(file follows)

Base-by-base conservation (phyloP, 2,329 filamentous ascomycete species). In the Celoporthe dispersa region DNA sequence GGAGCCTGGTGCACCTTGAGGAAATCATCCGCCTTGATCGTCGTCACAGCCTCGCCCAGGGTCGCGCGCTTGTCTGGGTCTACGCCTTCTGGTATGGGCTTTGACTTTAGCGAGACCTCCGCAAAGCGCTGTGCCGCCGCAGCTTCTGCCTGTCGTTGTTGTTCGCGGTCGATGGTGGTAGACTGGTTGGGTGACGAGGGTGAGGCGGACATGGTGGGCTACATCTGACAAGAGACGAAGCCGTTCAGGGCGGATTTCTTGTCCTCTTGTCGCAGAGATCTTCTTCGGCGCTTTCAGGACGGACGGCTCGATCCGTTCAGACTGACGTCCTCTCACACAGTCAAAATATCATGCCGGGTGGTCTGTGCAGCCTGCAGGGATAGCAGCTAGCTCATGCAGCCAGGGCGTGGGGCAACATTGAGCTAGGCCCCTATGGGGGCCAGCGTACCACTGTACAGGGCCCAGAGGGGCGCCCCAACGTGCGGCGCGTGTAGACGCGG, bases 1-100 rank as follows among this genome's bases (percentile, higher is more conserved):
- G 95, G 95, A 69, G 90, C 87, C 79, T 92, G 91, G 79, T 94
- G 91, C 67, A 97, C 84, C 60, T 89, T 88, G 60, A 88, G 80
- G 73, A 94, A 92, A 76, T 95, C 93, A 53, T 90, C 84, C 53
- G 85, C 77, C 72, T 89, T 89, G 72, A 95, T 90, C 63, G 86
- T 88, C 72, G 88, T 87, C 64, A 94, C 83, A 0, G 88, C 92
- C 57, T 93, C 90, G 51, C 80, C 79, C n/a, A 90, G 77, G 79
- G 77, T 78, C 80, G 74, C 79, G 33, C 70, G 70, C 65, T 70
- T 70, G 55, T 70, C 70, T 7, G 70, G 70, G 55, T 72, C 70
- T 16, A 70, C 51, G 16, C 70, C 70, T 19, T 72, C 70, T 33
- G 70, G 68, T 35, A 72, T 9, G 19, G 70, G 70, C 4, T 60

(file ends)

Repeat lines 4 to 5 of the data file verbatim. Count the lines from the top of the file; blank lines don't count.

- G 73, A 94, A 92, A 76, T 95, C 93, A 53, T 90, C 84, C 53
- G 85, C 77, C 72, T 89, T 89, G 72, A 95, T 90, C 63, G 86